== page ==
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July 16, 2018      

Most warehouse and e-commerce order-fulfillment operations are still manual, so the potential market for mobile robots is huge. As significant as the technical challenges are, the bigger barrier to widespread adoption is educating potential users. 6 River Systems Inc.’s ‘Chuck’ robots are an example of robotic carts that can help warehouses improve productivity.

The global mobile robot market will have a compound annual growth rate (CAGR) of 16.31% to reach $10 billion by 2020, estimates Markets and Markets. In another bullish forecast, Transparency Market Research predicts the mobile robot market will grow from $8.5 billion in 2016 to $30 billion by 2025, with a CAGR of 15.6%.

In the video above, Ryan Hamilton, co-founder of 6 River Systems, notes that about 70% of the warehouse operations he has encountered are still manual. He says that more affordable sensors, better on-board processors, and the support of the open-source software community have contributed to the success of robotic carts such as Chuck.

Both Hamilton and co-CEO Jerome Dubois came out of Kiva Systems, which was acquired by Amazon in 2012 and renamed Amazon Robotics. In 2015, Hamilton, Dubois, and Christopher Cacioppo (now chief technology officer) founded 6 River Systems.

Chuck combines capabilities of humans, robotic carts

Robotics Business Review recently visited 6 River Systems in Waltham, Mass., and learned how Chuck works. The robotic carts are nicknamed after the Boston area’s Charles River. 6 River Systems is named after the tributaries in the Charles River watershed.

Chuck uses lidar from SICK and two Intel RealSense cameras for localization and navigation. No additional infrastructure is required, and the robots are wirelessly connected to the cloud. Chuck’s software is based on the Robot Operating System (ROS), and it can be integrated with a variety of warehouse management systems in days.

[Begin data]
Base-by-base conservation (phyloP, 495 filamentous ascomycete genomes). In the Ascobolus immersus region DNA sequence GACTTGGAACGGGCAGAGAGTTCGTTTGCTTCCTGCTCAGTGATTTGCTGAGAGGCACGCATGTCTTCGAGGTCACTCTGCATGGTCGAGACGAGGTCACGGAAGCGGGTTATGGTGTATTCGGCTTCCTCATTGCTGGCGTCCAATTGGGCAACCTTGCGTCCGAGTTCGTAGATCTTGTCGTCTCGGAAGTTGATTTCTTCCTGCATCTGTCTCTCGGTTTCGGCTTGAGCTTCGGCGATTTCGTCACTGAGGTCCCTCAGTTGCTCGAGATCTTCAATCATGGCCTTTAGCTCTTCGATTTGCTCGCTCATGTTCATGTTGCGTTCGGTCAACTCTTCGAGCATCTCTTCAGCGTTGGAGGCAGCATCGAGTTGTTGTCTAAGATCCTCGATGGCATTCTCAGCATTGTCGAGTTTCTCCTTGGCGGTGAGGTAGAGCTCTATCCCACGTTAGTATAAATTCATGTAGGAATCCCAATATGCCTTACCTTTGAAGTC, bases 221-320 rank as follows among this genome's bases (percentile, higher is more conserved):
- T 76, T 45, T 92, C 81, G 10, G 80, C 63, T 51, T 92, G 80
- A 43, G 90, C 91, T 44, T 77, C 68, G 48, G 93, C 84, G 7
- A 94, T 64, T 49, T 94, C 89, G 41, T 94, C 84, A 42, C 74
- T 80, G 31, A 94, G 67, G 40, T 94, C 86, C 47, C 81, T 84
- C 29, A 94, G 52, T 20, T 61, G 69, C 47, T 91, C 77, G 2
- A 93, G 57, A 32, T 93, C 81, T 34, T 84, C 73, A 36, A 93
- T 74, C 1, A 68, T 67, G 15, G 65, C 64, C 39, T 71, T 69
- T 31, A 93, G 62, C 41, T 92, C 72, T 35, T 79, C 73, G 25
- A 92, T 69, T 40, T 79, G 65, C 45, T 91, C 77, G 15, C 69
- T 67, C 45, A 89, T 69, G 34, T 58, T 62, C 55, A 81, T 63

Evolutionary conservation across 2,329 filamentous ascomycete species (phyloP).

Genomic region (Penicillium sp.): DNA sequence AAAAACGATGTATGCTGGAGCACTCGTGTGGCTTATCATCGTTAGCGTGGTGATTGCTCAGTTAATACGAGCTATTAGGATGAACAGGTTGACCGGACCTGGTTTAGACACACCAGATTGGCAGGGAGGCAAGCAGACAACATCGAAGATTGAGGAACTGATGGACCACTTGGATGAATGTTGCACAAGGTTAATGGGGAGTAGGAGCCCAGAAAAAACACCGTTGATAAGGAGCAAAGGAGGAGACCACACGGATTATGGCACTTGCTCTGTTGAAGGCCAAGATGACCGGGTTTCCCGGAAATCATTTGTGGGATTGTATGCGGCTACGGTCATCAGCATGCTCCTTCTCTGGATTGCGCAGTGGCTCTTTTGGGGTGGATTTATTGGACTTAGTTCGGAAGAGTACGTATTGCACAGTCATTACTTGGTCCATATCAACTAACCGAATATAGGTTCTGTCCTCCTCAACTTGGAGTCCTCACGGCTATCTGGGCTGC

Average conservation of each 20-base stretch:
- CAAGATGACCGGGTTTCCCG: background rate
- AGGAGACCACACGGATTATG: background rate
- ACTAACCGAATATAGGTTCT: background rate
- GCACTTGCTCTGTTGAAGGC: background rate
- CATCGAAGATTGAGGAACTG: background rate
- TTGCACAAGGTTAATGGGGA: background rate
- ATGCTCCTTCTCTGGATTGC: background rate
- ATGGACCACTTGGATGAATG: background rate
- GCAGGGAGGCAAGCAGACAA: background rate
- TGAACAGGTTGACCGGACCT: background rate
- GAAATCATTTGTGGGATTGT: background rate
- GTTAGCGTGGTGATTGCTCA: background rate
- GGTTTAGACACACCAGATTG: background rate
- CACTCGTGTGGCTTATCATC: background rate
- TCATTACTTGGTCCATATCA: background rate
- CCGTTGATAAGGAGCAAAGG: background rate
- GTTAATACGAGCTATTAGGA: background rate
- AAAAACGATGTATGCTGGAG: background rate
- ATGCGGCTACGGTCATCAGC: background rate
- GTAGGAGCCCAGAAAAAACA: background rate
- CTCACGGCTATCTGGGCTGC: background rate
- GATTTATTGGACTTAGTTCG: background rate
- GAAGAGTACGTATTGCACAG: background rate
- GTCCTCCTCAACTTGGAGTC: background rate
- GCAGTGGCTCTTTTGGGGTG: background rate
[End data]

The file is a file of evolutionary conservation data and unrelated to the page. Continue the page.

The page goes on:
Robotic carts such as 6 River Systems' Chuck can lead pickers to orders.

Credit: 6 River Systems

“By combining people with data, we can make fulfillment faster and more efficient,” said Fergal Glynn, vice president of marketing at 6 River Systems. “People are the best solution for picking, and this lets them focus on replenishment and the active pick zone.”

At the induct station, a human picker badges in and scans in a printed barcode for order information. Chuck’s user interface consists of a touchscreen and rugged buttons on the robotic carts.

The robotic carts themselves come in two sizes — 24 and 30 in. wide — with the ability to stack boxes or totes to a payload capacity of 160 lbs. Chuck’s design also includes “headlights” and “taillights” so human co-workers can immediately tell what direction it’s moving. It also beeps as it backs up and slows down at blind corners.

“The form factor is a drop and replace for carts,” said Hamilton. Unlike some goods-to-person solutions like Kiva, the robotic carts safely meet and lead associates to orders.

As human associates pull items from shelves, scan them, and place them on Chuck, the cloud-based software can sort exceptions and optimize operations as the robotic cart takes off to its next stop. The typical ratio is 1.5 robots per worker.

As part of this directed workflow, machine learning can help increase utilization and reduce walking, said Cacioppo. “With lots of orders coming in, we can see how the robots perform from day to day,” he said.

Chuck costs half as much as other robotic conveyors, and the robotic carts can double or triple productivity, said Hamilton. The company provides the “full stack — hardware, software, support, and account management,” he said.

After recently receiving $25 million in Series B funding, 6 River Systems is growing from its current staff of 80 people, half of whom are in engineering.

Scaling up

The company is also working on multi-mode pick strategies and dashboard displays.

While mobile robots include autonomous forklifts, shelf-moving systems like Kiva’s, and devices for other markets, 6 River Systems is keeping its focus on e-commerce fulfillment.

“Most of our customers purchase the robots, but some retailers will rent them for peak seasons,” said Glynn. “Our customers include XPO Logistics, a 3PL [third-party logistics provider] that initially deployed 40 Chucks for 25 pickers, increasing its productivity from 60 to 120 units per hour.”

Ten customer sites currently have about 100 robots, and 6 River Systems expects to have 30 sites with more than 600 robots by year’s end.

Note: Editor Keith Shaw contributed to this article.